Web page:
The Notebooks can be unreservedly recommended as the final, eloquent statement and summing up by one of the West’s most perceptive thinkers and deepest students of the Ancient Wisdom.”—The American Theosophist, Aug./Sept. 1984

“The reader will be struck by the simplicity and forcefulness of Brunton’s style. The adages clearly reveal to this reader that Paul Brunton is a rare individual for whom the title of sage is well deserved. the editors should be praised for bringing out this volume and should be encouraged in their future attempts to publish other volumes on the spiritual philosophy of Paul Brunton.”—Ashok Malhotra, State University College, Oneonta, New York

“This book mirrors the reflections, facts, and events of a life devoted to the quest of Truth. The synthesis between the Eastern and Western philosophies has been developed from the world wide researches of the author, the secret traditions of the Oriental teachers, the personal experiences of Occidental adepts and the needs of modern aspirants. However, the book is not merely a beautiful synthesis of the two, but presents an universal outlook that transcends both. A book that will be welcomed by one and all.”—East and West Series, Jan. 1987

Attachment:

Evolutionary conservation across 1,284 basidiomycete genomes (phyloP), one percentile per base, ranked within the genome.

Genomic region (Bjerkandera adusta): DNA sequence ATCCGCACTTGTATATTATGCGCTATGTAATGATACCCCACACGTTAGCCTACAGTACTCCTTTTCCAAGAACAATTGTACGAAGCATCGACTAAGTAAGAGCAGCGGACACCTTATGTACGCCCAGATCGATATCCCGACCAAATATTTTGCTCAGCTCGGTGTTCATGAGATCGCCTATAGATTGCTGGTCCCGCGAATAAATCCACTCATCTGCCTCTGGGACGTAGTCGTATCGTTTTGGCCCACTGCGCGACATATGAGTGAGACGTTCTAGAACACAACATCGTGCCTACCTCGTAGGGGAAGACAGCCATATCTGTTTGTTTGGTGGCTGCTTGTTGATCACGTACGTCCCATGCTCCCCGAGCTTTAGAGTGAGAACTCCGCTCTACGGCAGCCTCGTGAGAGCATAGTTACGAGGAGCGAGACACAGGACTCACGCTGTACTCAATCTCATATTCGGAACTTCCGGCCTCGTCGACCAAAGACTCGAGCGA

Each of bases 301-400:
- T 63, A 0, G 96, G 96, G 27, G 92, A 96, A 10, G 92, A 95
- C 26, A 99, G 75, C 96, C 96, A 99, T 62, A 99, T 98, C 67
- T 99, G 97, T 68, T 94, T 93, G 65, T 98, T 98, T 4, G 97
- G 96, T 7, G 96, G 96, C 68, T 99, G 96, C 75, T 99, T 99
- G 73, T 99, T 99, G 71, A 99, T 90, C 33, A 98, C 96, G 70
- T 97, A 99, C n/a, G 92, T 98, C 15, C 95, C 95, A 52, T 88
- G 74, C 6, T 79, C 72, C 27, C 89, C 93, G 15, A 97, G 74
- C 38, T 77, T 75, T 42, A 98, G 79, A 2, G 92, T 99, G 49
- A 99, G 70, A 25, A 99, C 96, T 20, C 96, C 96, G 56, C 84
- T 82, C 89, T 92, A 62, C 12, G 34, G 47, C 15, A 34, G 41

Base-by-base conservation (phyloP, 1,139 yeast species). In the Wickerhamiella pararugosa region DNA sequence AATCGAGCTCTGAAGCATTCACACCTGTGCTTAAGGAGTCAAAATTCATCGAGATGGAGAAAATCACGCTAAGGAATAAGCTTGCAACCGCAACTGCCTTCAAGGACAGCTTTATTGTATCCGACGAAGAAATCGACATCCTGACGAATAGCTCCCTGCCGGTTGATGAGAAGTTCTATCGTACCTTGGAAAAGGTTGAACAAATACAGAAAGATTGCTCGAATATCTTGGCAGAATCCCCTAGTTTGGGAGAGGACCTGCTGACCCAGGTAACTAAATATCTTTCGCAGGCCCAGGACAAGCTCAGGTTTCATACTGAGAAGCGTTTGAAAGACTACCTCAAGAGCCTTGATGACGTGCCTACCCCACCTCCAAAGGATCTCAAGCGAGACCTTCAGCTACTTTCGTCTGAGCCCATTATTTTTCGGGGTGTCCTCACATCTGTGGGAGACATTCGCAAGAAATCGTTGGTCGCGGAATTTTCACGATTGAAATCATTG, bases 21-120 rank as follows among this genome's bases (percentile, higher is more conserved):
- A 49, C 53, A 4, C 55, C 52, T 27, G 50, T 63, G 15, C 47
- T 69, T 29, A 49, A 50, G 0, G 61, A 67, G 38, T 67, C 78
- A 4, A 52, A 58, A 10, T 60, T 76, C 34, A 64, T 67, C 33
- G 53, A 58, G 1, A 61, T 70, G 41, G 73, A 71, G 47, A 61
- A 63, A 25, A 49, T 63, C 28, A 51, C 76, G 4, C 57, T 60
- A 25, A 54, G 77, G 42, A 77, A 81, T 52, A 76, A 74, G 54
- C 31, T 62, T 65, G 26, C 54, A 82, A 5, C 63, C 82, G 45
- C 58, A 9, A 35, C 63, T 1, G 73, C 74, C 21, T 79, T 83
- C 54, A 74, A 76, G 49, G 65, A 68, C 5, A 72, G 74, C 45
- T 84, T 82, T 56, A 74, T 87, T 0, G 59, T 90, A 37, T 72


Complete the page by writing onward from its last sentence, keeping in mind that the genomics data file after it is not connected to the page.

“Paul Brunton was one of the early pioneers in translating Eastern mystical thought into Western terms. In the mid-1950s, he withdrew from public activity and writing to intensify his own spiritual practice. One result is the posthumously published series, The Notebooks of Paul Brunton, which I can on call a great gift to Westerners who are seeking the spiritual. I have never felt qualified to use terms like ‘a person of great spiritual attainment,’ but I want to use it in describing the Paul Brunton I am coming to know through these notebooks. I do feel qualified in using terms like ‘practical’ and ‘sensible,’ though, and I am very pleased that Brunton is not only a person of great spiritual attainment, but his ideas are sensible and practical for Westerners.
“The everyday (and extraordinary) usefulness of his ideas are his gift to us. Take the issue of material life, for example. Are possessions the root of all evil? Is poverty the only way to approach the spirit? Brunton understands that it is our relationship to things, not things themselves, that has primary importance in our journey. Brunton’s old-fashioned sense of responsibility is also refreshing, especially as he understands how beliefs can increase or decrease our [sense of] responsibility.
“’The Laws of Karma make each man responsible for his own life. The materialist who denies karma and places all the blame and burden upon the shoulders of environment and heredity denies responsibility. He begins and ends with illusion.’